Sunday, April 8, 2012


What is it about sunlight that makes us feel better? And what is it about being outside, in the sun, that improves even an already good day?

I’m not a sun worshiper as such. I don’t find just lying in the sun appealing or even relaxing, though there are days when taking a few minutes to stand in a sunny place can fix a lot of little things in both body and mind. I can do that for maybe five minutes before I get uncomfortable and restless and have to get moving again. I’m just not one to sit still very long unless I’m at some task that absorbs my effort and energy in that way. But open the door and let me out, and I immediately feel better, even when I was feeling well and happy inside.

It seems to me that being outside gives one a perspective that is of human scale. A large part of civilization’s problems, I believe, center around a world that has grown too large, too crowded, too unmanageable because everything has grown beyond what the human in each of us can comprehend. It is a matter of scale.

In the beginning, when our brains were first able to encompass the idea of past, present and future, the world we experienced was on a scale we could comprehend. The smallest thing we knew was an insect or a seed; the largest, a tree outside the cave or a distant mountain, a river or lake or even an ocean. In between were other humans of all sizes, and animals and plants, insects and seeds, all manner of natural things that had size and shape our brains could comprehend. Millennia later everything has grown except, perhaps, our ability to feel comfortable with it all.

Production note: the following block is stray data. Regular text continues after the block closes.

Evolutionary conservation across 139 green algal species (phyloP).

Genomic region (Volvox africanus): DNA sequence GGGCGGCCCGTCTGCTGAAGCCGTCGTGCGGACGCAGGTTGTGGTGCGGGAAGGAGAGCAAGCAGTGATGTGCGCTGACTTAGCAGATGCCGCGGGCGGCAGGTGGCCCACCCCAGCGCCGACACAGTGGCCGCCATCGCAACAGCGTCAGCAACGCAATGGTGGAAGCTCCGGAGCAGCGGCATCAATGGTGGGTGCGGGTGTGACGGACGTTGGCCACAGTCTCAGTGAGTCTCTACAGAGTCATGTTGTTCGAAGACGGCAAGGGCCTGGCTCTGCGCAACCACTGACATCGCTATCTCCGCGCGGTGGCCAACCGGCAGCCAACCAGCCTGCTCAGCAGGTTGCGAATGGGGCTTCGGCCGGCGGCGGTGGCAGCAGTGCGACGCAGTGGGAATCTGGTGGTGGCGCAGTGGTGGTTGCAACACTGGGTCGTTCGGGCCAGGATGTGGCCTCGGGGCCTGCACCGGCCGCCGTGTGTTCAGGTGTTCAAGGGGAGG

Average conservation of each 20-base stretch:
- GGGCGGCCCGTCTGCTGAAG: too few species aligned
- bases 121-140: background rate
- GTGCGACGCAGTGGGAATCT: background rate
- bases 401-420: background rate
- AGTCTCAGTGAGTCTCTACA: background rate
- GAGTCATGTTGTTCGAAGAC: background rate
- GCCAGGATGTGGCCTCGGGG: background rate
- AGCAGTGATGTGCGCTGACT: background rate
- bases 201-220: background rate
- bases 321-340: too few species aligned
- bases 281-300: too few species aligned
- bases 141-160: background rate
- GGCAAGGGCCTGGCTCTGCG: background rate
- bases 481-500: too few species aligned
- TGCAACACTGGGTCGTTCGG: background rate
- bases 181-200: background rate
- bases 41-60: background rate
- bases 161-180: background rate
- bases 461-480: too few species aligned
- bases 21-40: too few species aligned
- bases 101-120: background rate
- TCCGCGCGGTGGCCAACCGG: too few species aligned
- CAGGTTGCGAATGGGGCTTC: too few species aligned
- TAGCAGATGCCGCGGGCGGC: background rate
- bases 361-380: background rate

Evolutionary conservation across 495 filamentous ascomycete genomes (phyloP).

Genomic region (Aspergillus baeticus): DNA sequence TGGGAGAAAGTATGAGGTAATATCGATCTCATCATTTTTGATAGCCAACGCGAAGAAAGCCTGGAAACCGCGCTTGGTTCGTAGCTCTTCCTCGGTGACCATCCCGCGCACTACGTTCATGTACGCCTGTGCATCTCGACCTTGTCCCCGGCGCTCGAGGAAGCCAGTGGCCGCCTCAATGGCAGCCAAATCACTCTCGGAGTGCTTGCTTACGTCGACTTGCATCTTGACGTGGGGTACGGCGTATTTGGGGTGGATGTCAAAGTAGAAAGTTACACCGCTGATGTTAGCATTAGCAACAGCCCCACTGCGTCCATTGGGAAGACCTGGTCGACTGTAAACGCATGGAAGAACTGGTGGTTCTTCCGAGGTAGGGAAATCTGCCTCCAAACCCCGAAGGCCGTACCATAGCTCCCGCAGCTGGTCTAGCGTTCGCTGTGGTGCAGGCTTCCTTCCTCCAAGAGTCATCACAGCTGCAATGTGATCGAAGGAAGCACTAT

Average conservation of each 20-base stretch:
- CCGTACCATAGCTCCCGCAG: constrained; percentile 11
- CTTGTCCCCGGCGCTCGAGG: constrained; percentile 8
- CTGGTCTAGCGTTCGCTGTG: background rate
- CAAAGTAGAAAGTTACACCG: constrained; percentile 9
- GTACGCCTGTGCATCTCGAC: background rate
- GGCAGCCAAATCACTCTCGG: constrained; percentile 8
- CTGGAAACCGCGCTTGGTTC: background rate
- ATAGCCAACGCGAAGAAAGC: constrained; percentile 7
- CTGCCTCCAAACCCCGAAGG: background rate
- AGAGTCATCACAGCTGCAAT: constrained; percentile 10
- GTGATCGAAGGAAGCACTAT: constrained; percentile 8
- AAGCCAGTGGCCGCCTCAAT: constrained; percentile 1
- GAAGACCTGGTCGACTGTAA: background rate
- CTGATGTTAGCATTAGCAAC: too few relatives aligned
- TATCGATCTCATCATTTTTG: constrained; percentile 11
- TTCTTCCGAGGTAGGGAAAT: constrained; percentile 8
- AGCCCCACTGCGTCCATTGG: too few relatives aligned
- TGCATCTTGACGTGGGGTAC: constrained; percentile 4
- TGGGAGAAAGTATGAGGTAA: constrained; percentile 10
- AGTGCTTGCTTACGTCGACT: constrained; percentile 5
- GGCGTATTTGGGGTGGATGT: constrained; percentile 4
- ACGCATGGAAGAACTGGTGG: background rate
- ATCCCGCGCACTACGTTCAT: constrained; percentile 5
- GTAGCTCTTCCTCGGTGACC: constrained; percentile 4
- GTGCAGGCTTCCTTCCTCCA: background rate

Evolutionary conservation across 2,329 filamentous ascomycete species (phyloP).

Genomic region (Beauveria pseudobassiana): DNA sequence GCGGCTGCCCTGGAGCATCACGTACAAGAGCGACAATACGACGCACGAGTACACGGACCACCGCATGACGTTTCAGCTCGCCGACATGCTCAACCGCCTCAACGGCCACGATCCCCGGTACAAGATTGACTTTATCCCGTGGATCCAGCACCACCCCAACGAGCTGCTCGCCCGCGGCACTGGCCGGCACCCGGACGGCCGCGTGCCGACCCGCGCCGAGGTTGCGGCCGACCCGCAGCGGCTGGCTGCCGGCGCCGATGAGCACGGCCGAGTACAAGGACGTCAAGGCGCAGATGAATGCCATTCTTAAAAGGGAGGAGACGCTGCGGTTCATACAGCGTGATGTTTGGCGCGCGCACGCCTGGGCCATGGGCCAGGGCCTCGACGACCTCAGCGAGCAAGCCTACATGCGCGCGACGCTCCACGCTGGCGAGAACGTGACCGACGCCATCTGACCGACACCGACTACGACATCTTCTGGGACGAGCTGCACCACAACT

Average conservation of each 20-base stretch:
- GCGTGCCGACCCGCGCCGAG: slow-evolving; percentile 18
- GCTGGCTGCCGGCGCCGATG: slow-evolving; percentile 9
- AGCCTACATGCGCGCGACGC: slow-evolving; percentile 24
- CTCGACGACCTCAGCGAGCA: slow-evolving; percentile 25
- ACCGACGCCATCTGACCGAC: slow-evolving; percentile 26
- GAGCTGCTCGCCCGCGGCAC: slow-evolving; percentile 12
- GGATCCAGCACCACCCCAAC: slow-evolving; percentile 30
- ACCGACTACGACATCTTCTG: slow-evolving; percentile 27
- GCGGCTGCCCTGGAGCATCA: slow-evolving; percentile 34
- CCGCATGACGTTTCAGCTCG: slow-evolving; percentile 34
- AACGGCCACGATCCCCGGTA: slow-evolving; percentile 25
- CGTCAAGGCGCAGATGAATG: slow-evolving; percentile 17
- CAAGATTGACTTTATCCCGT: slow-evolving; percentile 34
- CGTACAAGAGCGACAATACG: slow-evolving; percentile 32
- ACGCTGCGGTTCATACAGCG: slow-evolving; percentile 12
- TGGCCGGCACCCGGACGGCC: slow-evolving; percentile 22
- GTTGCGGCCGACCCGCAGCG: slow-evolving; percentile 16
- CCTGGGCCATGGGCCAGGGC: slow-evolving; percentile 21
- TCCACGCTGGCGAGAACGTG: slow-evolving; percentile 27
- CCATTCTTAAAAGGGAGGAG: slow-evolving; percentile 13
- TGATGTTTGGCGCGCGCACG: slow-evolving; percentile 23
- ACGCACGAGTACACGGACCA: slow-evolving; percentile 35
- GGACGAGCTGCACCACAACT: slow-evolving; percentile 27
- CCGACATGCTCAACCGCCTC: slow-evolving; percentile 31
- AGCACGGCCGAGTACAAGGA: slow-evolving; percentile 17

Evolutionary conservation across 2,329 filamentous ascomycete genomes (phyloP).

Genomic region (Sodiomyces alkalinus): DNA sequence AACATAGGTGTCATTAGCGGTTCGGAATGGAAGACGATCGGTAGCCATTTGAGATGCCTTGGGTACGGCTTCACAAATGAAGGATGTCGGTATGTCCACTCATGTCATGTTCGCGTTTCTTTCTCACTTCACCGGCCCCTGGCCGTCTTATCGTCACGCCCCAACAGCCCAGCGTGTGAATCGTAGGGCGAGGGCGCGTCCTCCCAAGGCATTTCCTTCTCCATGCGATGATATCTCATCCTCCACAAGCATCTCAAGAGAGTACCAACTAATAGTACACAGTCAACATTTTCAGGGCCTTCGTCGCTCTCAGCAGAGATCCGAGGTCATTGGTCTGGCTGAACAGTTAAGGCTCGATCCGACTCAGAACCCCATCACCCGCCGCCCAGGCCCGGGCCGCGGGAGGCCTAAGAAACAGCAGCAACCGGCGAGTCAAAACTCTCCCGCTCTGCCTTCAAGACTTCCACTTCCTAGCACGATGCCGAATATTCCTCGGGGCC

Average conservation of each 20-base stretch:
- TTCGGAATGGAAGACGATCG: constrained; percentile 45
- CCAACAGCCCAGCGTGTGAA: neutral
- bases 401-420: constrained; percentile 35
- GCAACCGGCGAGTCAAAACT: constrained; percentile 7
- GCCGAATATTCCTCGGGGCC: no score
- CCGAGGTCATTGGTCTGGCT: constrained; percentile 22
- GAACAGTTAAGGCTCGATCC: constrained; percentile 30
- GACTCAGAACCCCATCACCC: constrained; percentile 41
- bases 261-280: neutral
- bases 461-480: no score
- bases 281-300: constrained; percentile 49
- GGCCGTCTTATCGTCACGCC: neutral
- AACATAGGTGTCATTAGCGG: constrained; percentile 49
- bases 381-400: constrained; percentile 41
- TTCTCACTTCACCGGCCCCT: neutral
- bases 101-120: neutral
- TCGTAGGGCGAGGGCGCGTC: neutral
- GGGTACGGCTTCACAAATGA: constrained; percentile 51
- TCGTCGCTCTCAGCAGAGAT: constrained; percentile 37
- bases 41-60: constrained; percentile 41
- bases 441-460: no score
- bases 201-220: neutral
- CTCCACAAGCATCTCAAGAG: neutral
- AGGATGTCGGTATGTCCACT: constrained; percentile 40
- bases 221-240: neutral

Yes, the Grand Canyon is bigger than any other ditch, Mt. Everest far taller than any other mountain, but one approaches them slowly, from a distance. You don’t turn a corner and find it in front of you. Not so a man-made structure. You turn a corner and there it is. If you are on foot approaching a mountain in can take a day or more to get to it. You can see it getting bigger as you approach it, can get used to it, even. It is a matter of scale. In a car or a plane what is ahead can be behind you in a matter of minutes or hours, not days or weeks. You don’t approach, you confront.

So when we go outside and stand in the sun, surrounded by trees and hills and even mountains or canyons, we are in a place where the scale of things is familiar, so we relax our anxieties, put aside our discomfort, let the warmth and light of the natural world lead our thoughts and emotions into comfortable, familiar places. The sound of the wind, of birds and frogs and scurrying animals doesn’t startle or cause fear. Instead we are soothed, warmed, protected because we understand our one-ness with the world around us, on a scale we can see and hear and feel.

It restoreth the soul.